doubtedly amounted to not less than
$2,000,000 "
As to the assertion that "Harvester
money was used," Mr Hilles said in
his letter that Mr. Perkins has been
an active figure In tho International
Harvester company and that an chair
man of the financo commltteo "to all
Intents and purposes, you hay been
the Harvester trust,"
on
REBELS WIN
IN BATTLE
Mexican Federals Lose
Engagement Near Es
calon Many Killed
Moxico City. Oct. 11. Government
troops under Major Tello wore defeat
ed by rebels near Escalon. Five of
General Pascual Orozco's old lieuten
ants are said to have taken part in
the engagement.
Major Tello had been ordered to
drive the rebels from the Derrame
ranch, whore they had been holding
council The encounter took place at
the San Agulstln ranch nearby.
The rebels fought from the ranch
buildings, but as the federals did not
advance, they pretended to retreat
Then the federals followed and
were subjected to a heavy tiro and
were forced to withdraw, but carried
with them a few prisoners.
JoBe Orozco, a cousin of Pascual,
and Felix Terrazas commanded tho
rebels, but were reinforced by Chech
Campes, Luis Fernandez and Fran
cisco Rel Torro. According to a fug
itive the federals wore flanked by
the rebels nnd many of them killed
Major Tello and all but one other of
ficer wore captured.
Tho federal dead are estimated at
one hundred and censored accounts of
the engagement which reached tho
capital laut night say the rebels' loss
uas greater
General Huerta, who nearly a
month ago was granted leave of ab
sonce to have his eyes treated, reaoh
od the capital yesterday, bringing ap
proximately one thousand men who
wore engaged in the northern cam
paign. The rapid shlftlngof the gov
ernment forces throughout' tho great
er part of the country has served to
strengthen tho popular bollef that the'
administration's predicament 16 fast
becoming critical.
Country's Troubles.
In general the country's troubles
can be classified under thiee heads -a
moro or less organized movement
in tho north. Including the ntntes of
Sonora. Chihuahua Coahuila. Neuvo
Leon and Durango, General Agullar's
robcllion In Vera Cruz and Puebla.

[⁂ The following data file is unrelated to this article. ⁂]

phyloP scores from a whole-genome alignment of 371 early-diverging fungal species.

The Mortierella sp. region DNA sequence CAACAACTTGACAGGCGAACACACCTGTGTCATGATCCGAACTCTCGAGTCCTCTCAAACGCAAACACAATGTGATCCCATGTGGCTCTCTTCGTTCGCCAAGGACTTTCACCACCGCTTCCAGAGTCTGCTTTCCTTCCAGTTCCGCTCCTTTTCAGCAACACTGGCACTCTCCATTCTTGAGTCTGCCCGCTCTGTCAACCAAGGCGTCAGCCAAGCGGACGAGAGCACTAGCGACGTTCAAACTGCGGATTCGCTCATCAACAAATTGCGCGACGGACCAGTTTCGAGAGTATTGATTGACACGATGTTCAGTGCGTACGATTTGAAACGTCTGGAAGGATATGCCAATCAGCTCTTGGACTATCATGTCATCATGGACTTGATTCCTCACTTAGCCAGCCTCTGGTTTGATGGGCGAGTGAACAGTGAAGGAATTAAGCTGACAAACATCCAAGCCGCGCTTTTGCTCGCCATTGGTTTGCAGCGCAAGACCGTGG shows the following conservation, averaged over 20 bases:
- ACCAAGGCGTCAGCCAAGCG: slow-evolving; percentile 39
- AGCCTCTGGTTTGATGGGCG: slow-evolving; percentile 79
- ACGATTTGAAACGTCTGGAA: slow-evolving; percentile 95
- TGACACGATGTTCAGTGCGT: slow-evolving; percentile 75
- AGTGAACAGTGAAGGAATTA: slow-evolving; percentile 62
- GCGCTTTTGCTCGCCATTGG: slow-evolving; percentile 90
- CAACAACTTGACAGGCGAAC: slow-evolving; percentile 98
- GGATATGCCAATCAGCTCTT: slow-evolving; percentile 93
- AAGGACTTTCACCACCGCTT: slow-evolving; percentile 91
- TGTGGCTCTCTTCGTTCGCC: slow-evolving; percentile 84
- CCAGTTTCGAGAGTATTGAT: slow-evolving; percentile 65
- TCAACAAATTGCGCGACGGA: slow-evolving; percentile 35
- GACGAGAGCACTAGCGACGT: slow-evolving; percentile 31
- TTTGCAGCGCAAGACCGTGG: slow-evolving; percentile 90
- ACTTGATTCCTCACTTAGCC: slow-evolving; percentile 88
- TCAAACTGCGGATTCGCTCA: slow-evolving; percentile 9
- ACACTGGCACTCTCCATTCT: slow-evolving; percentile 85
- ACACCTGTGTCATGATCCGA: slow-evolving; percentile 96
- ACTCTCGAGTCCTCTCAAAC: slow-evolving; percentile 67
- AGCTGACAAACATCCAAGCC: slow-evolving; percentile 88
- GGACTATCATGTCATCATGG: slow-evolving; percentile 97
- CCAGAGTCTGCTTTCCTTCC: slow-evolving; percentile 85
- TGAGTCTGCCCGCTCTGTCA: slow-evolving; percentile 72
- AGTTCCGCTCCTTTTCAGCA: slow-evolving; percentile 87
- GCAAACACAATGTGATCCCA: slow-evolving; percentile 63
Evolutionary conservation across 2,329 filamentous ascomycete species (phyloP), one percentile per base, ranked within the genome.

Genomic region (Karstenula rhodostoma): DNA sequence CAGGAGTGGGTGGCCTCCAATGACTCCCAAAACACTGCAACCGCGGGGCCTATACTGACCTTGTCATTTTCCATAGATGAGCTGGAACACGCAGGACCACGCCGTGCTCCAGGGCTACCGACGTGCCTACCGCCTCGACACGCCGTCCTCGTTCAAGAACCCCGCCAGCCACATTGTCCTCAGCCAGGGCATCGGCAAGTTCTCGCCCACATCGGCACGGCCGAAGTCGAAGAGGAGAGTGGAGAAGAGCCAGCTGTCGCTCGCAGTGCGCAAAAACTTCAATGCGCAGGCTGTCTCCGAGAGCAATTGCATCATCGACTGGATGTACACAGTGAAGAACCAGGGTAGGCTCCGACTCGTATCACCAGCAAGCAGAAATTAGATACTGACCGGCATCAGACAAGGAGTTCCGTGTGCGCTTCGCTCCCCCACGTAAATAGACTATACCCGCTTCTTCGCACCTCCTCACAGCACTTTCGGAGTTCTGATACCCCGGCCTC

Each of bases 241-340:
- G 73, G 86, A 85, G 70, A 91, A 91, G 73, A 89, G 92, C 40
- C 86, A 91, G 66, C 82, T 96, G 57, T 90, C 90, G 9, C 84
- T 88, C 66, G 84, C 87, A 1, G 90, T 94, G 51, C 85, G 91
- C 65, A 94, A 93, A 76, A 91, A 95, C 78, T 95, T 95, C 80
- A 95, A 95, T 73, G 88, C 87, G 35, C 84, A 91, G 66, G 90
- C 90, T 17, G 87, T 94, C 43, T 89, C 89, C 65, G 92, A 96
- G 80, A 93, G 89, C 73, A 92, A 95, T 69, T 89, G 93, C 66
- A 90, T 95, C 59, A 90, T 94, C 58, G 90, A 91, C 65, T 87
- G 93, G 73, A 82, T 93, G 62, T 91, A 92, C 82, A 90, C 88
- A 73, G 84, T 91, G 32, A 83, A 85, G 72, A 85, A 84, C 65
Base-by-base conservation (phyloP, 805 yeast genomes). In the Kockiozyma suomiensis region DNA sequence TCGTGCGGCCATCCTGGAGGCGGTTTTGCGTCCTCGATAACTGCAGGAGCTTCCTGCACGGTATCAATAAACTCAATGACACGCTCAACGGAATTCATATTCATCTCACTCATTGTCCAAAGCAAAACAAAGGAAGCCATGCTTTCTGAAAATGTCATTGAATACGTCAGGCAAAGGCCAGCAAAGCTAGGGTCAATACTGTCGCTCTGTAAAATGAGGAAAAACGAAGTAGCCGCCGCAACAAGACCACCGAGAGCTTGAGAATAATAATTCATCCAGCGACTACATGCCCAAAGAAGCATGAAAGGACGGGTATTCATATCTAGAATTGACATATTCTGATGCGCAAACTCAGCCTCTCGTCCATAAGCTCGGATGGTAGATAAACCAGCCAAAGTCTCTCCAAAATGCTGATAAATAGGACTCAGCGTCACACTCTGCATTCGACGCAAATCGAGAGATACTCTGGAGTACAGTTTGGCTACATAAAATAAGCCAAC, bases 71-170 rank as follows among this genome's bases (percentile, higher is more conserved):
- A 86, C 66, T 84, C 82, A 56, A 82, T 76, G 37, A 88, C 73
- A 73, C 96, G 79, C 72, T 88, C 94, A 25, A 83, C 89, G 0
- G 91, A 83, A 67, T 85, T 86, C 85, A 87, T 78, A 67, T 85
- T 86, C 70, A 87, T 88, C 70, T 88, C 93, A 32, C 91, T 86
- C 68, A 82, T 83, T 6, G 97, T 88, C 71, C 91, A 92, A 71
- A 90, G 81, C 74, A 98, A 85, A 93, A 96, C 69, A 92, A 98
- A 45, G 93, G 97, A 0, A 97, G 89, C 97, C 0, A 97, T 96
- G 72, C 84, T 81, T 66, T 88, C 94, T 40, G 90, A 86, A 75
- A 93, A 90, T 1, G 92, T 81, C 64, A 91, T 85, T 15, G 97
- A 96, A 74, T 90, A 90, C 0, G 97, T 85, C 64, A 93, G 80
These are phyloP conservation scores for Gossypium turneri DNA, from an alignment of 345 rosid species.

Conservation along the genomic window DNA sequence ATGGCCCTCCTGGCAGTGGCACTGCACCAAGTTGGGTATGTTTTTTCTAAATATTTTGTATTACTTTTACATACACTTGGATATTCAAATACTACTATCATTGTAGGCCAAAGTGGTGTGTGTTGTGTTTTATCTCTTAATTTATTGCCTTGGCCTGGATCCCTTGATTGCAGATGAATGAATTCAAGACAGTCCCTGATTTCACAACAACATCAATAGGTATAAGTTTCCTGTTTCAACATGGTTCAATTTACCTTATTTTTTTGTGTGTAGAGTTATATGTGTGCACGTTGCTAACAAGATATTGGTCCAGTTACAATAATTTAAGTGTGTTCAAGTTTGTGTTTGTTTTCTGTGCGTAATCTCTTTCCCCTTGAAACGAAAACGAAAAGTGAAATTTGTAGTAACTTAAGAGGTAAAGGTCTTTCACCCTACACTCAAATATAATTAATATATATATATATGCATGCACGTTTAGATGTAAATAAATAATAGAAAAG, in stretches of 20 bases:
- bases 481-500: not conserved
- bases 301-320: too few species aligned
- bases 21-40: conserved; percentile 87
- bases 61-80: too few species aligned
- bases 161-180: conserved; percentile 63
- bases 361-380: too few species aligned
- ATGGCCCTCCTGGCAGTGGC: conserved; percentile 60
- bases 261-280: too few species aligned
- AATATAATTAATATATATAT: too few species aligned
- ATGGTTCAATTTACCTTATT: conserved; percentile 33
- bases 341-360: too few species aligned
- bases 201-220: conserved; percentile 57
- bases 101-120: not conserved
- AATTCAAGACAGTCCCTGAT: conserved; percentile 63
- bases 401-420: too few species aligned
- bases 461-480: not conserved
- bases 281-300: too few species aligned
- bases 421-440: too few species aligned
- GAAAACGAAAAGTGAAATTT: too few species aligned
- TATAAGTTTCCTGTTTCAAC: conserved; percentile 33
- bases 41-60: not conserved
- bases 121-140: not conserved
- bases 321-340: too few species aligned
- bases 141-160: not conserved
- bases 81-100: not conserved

and a warfare not unlike anarchy In
the states of Mexico, Morelos. Guer
rero, Mlchoacan and Zacatccas with
prowling bands In other statcB.
The operations of the rebels along
the line of the Northwe6torn railroad
and In southern Chihuahua along tho
line of the Central the very territory
from which Orozco's armj was driven
by General Huerta give eldence of
the government's Inability to maintain
peace General Blanquet after the
defeat of three hundred of Caraverro's
men Saturday, announced the depar
ture of the "dispersed" robels for
Chihuahua, but it since has been re
ported that bands aro operating In
that state and there Is a notablo in
crease In activity in Nuevo Leon ad
joining. The first messngCB from the north
since October 4 were received today
from Jlmlnez They told of a genora;
movement of the Insurgents near Es
calon. loiter came the news of the
engagement.
The state of Moxico, which practi
cally surrounds tho federal district. Is
almost covered with guerillas, bandits
and Bomo more completely organized
bandB of rebels, who raid, sack, burn
and kill in one region today and an
other tomorrow. They keep the gov
ernment forces hurrying from point
to point.
nn
I A PEW
OF THE MANY BARGAINS
?' THIS WEEK.
Crabapples, buohel .......51.25
Sweet Potatoes, 7 poundo...25c
Fancy Jonathan Apples, bu.$1.00
FANCY QUINCES
Not many In market; our price,
pound 4;
Concord Grapeo, basket. .. .30c
Finest German Prunei, bu $1,00
Mild Cream Cheese, pound.. 20c
Barrels of G. Snape 20o
H. P. Flour (with 50c order,
cash) $i.oo
New Dill Plcklea,quart 15o
SMITH
GROCERY
26th and Wash, Phono 91
M'MANIGAL
FACESCOURT
Confessed Dyna miter
Will Be Important
Witness
Indianapolis, lnd Oot. 10. For the
first timo since he confinsed to dy
namiting, Ortle B. McManigal. before
a Jury in the "dynamlto conspiracy"
trial, today waa -identified by hotel
clerks as having visited various cities
at tiro os whon explosions occurred.
H7 L. Pearce, Kansas City, Mo., In
the pages of a hotol register traced
"J W McGraw as having registered
at a Kansas City hotel, Aug 20, 1910,
three days before McManigal blew up
a portion of a $1,500,000 bridge across
the Missouri river, which, he says,
was arranged for by W. JBcrt Brown
of Kansa's City and JameB B. McXam
ara "Do yon see McGraw In the court
room? asked James McRoy, special
attorney for the defendants.
"That man." said Poarce. pointing
at McManigal.
The line of testimony was followed
by the government as tending to car
ry out McManlgal's confession that he
actually caused tho expk)Blon detailed
In his confessions nnd for which the"
government charges members of the
executive board of tiio International
Bridge and Structural Iron Workors
Dalrl him xr tliA rafn of 3200 a -Inh
R. ,L Qulgley of Duluth, Identified
McManigal as a visitor at a Duluth
hotel In July, 1910, shortly before an
explosion at Superior, Wis. F V.
Gates said McManigal was the J G.
Brlco, who frequently registered at a
hotel In Rochester, Pa., where later
were discovered nitro glycerine In
quantities hidden In a shed.
Tho activities af James B. McN'am
ara In his return to Indianapolis after
blowing up the Los Angeles Times
building were also traced In hotel
registers. At the suggestion of his
brothor, James B. took the name of
"Frank Sullivan," dropping all "the
aliases he had used on tho Pacific
coast. H. M Spinning, a deputy
sheriff of Los Angeles county, Identi